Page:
Ponga Members, Guests, and Staff Provide Ways to Enhance Your Ponga Experience!
The stories in your Ponga pictures should be shared, so we designed Ponga so that our members can invite as many free guests as they like. Plus, since you always own your own pictures, you are also always in control. This best practices tip walks you through a few considerations for sharing that may help you get the most out of Ponga and your family photos.
Many people in the #familyhistory and #genealogy world use social media accounts on Facebook, Instagram, TikTok, Twitter, and now even Mastodon to connect with people they might not otherwise know as a way to learn more about their ancestors, a period of time, or specialized techniques. This tip will show you how to include links to your social media sources for such discoveries right in your Ponga pictures. Spoiler: It's as easy as Copy and Paste. 😉
Depending on whether you were there or how old the photos are, it can be hard to know what was going on or even name the characters. Without characters and stories, family photos are just stock photos.If you know anything about Ponga, you probably know we're very good at putting names to faces and we do it so you can place the characters get to the stories. Ponga uses fancy tech to do this but really, it's not unlike what a really skilled person does if they have perfect recall and never forget a face.
It turns out that some of the most powerful tips & tricks for using Ponga in your storytelling journey come from little-known shortcuts for working with your browser. This article is chock full of useful shortcuts you can use not only in Ponga but also in your everyday work in your browser.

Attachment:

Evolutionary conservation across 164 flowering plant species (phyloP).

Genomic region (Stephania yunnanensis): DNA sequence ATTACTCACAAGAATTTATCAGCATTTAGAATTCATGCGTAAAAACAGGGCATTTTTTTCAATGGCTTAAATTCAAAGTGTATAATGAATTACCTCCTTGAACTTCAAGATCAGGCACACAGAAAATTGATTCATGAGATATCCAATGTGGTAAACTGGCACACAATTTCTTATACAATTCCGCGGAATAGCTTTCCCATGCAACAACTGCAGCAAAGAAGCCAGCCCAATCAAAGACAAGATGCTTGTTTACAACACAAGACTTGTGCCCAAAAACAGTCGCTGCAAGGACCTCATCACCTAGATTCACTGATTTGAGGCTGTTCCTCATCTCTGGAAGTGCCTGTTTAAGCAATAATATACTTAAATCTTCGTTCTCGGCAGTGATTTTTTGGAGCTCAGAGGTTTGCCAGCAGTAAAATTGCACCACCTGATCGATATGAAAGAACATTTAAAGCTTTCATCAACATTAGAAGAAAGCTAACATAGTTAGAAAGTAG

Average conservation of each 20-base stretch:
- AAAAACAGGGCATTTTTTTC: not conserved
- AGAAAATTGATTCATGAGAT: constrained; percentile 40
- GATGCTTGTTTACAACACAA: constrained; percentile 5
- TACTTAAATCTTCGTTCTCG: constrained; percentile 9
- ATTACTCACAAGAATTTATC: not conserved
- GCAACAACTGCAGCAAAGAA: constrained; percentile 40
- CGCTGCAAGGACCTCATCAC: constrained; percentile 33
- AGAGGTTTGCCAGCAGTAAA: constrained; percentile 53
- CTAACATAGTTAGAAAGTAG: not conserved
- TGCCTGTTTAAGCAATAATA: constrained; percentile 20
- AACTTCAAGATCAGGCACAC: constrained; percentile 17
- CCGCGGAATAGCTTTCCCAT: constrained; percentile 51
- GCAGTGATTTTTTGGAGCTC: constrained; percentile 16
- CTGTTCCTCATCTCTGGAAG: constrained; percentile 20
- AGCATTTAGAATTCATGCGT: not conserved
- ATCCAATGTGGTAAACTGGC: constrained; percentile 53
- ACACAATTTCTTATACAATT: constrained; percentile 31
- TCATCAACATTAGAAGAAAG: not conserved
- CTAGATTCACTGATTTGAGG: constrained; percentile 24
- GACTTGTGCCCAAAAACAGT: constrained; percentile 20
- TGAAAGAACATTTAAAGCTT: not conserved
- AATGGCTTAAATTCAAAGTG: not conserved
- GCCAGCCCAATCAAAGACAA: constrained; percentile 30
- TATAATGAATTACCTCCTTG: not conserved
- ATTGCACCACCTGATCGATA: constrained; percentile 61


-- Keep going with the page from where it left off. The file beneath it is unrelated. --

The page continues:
Sometimes, the loved ones whose stories you cherish the most are themselves too elderly or fragile to organize a narrative. Their voices, telling stories about a watch, a suitcase, or an old photograph can carry the legacy of a family. Capturing their stories, just as they tell them, preserves the full richness of the moment.
Adding media like video, documents, and voice recordings is a great way to add engaging detail to your pictures. This 12-point article walks you through the steps to add 12 different kinds of linked media into a Ponga picture. The examples set you up to do this for yourself either as a Ponga member or even as a guest. Explore and have fun!
Like the parable of the blind men and the elephant, everyone remembers things a little differently. We were all there, but we focused on very different details. Now when faced with a photograph that captured one instant from one vantage point, it can trigger memories from the larger circle. How we experienced it may become part of our individual memories.
One of the biggest challenges to downsizing is letting stuff go. Precious memorabilia, gifts, and treasures seem to hold the essence of life. Letting go of them feels like letting go of a little piece of your life. Here’s the thing, that doesn't have to be true.
By looking at an object, we intuitively consider it from different points of view. When you hold objects cherished by a loved one, it becomes easy to slip into their shoes, imagine them using it, and how they felt about it. In this article, we’ll focus on objects and artifacts, and how these ordinary things can be used to tell stories about our family and the people around us. You’ll learn about how photographing these objects not only helps document why they were important, it also preserves the stories so they can shed light on the people who owned, loved, or used them.
As part of Ponga's Zoomin' series in 2021, US Army Veteran, archivist, and photographer Amberly Russell, Preservation Services Manager at Permanent brought her unique set of skills to the challenge of talking to loved ones about their experiences in the armed services.